Some time ago, a successful UK filtration company worked out that the hot gas filters it was installing in its filtering systems weren't really up to the job.
The traditional bag filters they had been using performed fine up to a point – but they became a fire risk at the extreme end of the temperature scale (heading up towards 450 degrees Centigrade, which anyone will agree is pretty damn hot) and didn't hold a very long usable life.
Understandable, really – hot gas filtering products are, as their name alone implies, expected to remove pollutants from gas streams that would kill a human instantly, were they exposed to them directly. These hot gas filters were doing OK, for a while – but the heat and intense pressure caused them to deteriorate at a speed that the company in question (UK based Glosfume, who had been making gas filtering systems for decades) felt insufficient for the tasks at hand.
The problem, basically, lay in the fact that industry emissions, which had been rising in tandem with increasingly heat intensive manufacturing processes, were overtaking the filtering technology designed to clean them.
Up to a point, these old style hot gas filters were holding their own – it was just that they were becoming increasingly costly to use because they kept having to be replaced. So Glosfume decided to design their own filters, using ceramic rods in the filter unit instead of the bags that had preceded them.
The results were outstanding.
So much so that the ceramic filter is of the industry standard, its long life and superlative strength ensuring a constant stream of supply to every hot gas producing industrial plant in the world. The new filters last longer, they actually get stronger when they get hotter, Ceramic filter and they clean 100% of known pollutants from the gas streams.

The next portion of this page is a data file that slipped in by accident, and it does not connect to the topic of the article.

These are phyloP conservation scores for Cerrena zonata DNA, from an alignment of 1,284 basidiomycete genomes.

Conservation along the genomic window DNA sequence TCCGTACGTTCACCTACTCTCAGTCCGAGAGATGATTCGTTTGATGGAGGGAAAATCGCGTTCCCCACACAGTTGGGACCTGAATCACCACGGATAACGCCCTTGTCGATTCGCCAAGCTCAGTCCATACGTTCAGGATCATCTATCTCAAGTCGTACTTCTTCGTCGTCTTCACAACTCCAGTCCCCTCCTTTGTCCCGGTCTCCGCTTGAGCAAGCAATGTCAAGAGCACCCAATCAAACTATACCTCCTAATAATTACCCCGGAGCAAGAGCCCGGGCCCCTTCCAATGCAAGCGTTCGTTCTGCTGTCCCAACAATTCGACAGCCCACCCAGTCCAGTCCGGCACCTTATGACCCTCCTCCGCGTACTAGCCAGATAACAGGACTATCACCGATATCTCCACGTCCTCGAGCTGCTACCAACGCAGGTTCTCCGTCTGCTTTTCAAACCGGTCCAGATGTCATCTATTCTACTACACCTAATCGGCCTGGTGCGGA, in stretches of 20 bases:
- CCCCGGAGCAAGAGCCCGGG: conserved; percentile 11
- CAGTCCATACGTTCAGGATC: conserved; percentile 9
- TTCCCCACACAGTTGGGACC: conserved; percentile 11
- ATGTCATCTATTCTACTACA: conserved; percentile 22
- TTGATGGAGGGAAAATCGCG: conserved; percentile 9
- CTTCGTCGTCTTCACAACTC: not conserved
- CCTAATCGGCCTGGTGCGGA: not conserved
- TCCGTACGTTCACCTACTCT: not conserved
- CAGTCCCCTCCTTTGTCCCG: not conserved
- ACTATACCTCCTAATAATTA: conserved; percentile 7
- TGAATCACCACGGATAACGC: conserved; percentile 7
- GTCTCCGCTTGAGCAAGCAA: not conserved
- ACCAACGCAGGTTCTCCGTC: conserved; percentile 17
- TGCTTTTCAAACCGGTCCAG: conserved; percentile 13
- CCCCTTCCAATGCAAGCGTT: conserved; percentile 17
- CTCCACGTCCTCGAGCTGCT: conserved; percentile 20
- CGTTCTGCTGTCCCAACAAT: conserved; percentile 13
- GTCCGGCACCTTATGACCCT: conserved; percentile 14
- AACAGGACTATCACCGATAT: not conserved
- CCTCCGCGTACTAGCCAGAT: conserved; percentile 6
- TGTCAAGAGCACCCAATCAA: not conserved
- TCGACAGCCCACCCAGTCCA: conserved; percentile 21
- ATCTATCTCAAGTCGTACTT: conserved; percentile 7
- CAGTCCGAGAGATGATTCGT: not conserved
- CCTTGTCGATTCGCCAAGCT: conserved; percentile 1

Hot gas filters are absolutely essential in hundreds of core industries across the globe.
Where a process or industry vents hot gas, one tends to find extremely toxic substances present – either as heavy metals, alloy by products or even biohazardous material. That's because hot gas venting is usually associated with destructive or disintegrative processes like cremation and incineration. Biological mass disposal, as the act of burning bodies is rather delicately named, requires intense heat for proper incineration – and translates whatever illnesses or contaminants were present in the body into smoke, which is of course a heated gas.
Hot gas filters used in crematoria ensure that no hazardous biological products enter the atmosphere from the smoke stacks – thereby ensuring the safety not just of the crematorium employees and visitors, but also of the people and wildlife in the surrounding area.
The same is true of waste metal plants, where (for Ceramic filter example) aluminium stripping or the melting down of man made alloys in general can deliver some pretty horrendous chemical by products into the stream of exhaust gas.
The old style filters, of course, were capable of stopping a similar quantity of pollutants in their tracks – they just couldn't do it for long.
Ceramic hot gas filters have a useful life measured in years rather than months – and that means safe processes for less money.
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